The purpose of this study was to analyze and clarify tooth movement during mesialization of the whole maxillary dentition with various force angulations (FAs).
A finite element method was used to simulate the long-term orthodontic movement of the maxillary dentition by accumulating the initial displacement of teeth produced by elastic deformation of the periodontal ligament. A mesial force of 3 N was applied to the maxillary second molar at 5 different FAs (−30°, −15°, 0°, 15°, and 30°) to the occlusal plane.
At an FA of 28°, the line of action of the force passed through the center of resistance of the maxillary whole dentition. With all FAs, the central incisors and molars tipped labially and mesially, respectively. The tipping angles gradually decreased as the FAs shifted from −30° to 30°. The molars tipped lingually with FAs of −30° and −15°, whereas they tipped buccally with FAs of 0°, 15°, and 30°. The molars tended to rotate mesiolingually more as the angle of force increased toward an FA of 30°. The occlusal plane rotated counterclockwise with FAs of −30°, −15°, and 0°, whereas it rotated clockwise with FAs of 15° and 30°. With an FA of 30°, buccal tipping and mesiolingual rotation of the molars, and the change in the occlusal plane angle decreased when the transpalatal arch (TPA) was fixed to the first molars and decreased, even more when the TPA was fixed to the second molars rather than the first molars, when a thicker TPA was used, and when the TPA was fixed to both molars rather than a single molar.
There was a correlation between tooth movement during mesialization of the whole maxillary dentition and the angle at which the force was applied.
We analyzed the mesialization of the maxillary dentition with various force angulations (FAs).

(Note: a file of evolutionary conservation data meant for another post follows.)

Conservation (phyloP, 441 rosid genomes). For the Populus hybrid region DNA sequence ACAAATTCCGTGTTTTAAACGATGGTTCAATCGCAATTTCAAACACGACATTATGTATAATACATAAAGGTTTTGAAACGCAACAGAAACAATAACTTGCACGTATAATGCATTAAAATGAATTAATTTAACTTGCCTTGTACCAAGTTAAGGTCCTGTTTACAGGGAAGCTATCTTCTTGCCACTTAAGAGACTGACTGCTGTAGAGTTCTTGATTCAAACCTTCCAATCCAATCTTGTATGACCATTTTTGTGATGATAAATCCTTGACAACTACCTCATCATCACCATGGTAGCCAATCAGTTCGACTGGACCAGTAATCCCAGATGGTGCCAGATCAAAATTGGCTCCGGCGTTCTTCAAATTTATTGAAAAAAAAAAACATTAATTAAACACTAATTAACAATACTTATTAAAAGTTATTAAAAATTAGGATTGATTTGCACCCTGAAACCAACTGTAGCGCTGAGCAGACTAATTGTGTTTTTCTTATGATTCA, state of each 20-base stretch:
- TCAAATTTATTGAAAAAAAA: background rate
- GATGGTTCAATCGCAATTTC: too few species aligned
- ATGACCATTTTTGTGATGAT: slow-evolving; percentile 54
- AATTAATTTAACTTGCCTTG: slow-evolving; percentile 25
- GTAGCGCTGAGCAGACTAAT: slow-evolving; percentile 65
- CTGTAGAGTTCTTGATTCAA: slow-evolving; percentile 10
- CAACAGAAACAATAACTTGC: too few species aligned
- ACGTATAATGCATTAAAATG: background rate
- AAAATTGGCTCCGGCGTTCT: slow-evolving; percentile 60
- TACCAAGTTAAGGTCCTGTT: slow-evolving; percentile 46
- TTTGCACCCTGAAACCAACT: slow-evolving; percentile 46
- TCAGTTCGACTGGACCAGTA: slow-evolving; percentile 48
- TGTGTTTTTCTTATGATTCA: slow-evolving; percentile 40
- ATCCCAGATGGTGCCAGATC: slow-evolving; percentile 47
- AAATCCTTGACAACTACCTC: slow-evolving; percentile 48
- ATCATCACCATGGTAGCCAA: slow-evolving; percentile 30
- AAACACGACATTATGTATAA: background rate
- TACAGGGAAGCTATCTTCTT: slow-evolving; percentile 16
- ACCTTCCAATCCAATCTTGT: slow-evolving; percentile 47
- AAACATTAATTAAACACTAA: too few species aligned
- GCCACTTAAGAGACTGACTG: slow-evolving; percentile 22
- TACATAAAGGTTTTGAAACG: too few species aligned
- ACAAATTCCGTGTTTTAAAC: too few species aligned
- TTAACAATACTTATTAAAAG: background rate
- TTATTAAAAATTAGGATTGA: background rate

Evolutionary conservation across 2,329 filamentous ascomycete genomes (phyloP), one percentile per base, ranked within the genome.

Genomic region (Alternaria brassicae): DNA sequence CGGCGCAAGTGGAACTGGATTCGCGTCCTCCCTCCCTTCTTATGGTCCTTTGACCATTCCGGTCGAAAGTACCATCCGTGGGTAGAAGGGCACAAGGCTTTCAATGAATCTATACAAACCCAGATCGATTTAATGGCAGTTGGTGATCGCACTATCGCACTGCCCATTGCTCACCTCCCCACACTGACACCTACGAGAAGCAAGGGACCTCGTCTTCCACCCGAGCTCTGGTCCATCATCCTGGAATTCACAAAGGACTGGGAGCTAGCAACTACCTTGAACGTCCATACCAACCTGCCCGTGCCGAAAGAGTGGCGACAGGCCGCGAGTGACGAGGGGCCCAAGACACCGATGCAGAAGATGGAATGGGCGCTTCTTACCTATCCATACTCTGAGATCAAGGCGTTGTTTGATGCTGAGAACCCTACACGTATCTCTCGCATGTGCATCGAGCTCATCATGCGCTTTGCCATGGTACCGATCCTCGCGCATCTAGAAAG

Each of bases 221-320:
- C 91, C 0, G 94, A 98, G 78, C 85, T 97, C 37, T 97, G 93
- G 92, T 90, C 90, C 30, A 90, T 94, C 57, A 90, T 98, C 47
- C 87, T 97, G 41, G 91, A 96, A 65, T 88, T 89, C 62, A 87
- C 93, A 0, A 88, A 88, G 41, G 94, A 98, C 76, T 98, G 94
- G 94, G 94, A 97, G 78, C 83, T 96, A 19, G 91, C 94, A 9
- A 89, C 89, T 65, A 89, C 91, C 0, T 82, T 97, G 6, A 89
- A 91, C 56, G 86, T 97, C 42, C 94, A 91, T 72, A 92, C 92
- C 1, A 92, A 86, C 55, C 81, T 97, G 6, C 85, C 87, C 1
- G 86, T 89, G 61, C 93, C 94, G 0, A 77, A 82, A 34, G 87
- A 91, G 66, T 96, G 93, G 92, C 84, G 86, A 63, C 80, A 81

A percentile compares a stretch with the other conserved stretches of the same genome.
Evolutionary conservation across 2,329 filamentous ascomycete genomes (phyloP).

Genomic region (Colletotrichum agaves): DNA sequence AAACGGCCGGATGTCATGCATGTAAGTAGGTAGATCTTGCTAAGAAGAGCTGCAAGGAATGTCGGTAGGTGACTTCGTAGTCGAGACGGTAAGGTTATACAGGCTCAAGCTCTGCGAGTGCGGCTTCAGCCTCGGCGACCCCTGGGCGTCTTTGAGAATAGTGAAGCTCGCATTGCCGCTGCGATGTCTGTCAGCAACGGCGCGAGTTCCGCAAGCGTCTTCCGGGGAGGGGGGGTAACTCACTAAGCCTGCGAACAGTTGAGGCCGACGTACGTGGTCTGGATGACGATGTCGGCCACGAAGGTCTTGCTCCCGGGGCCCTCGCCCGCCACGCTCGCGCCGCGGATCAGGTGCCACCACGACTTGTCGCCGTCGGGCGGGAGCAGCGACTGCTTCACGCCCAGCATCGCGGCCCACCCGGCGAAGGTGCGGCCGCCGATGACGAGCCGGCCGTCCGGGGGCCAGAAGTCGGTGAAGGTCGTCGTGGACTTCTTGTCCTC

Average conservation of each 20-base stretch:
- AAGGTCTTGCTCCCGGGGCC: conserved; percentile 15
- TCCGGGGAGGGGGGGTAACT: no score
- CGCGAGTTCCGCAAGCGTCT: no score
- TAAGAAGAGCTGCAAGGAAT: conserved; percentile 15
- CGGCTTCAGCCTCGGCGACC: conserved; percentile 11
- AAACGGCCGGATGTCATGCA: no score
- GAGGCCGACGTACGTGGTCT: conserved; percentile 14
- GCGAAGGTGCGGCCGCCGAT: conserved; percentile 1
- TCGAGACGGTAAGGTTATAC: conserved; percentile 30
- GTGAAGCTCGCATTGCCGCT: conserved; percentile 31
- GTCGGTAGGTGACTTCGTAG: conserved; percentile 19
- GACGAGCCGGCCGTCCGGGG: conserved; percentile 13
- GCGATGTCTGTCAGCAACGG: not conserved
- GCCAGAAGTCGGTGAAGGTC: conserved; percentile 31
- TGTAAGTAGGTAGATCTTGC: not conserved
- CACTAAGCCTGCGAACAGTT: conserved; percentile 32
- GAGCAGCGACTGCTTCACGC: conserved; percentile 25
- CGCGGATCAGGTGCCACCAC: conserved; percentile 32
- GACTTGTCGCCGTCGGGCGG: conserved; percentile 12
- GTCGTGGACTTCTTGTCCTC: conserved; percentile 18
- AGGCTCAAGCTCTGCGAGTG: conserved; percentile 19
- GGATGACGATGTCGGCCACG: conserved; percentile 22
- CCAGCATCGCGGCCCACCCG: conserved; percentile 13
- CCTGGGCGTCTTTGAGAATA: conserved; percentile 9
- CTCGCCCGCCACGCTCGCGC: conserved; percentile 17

All FAs produced labial tipping of the central incisors.
All FAs produced mesial tipping of the molars.
The movement pattern of the whole dentition was correlated with the angulation of force.
Class III malocclusions in growing patients are some of the most difficult anomalies that confront orthodontists because these malocclusions are accompanied by unpredictable growth patterns. In growing patients with a Class III malocclusion with maxillary deficiency, the maxilla and whole maxillary dentition can be protracted using an extraoral appliance such as a facemask. However, when protraction forces are applied at various levels, different rotation patterns and forward movements of the maxilla result, and different protraction force systems also produce different stress distribution within the craniofacial complex.
In adult patients, the orthodontist needs to determine whether surgical orthodontic treatment or just fixed orthodontic treatment alone is the best option depending on the severity of the skeletal discrepancy and facial disharmony. , However, even in patients with severe skeletal deformity, camouflage treatment without surgery might be best considering the cost benefits and risk vs reward. Currently, a wide range of skeletal Class III malocclusions can be successfully camouflaged, but proper diagnosis and treatment planning are essential to minimize undesirable sequelae.
Various mechanics have been used as camouflage treatment of Class III malocclusions. Distalization of the mandibular dentition and mesialization of the maxillary dentition are common approaches for the dentoalveolar compensation of Class III malocclusions. For mesialization of the maxillary dentition, facemask can be successful, even in full-grown adults, but intermaxillary Class III elastics have been more commonly used because the mandibular dentition can be distalized at the same time.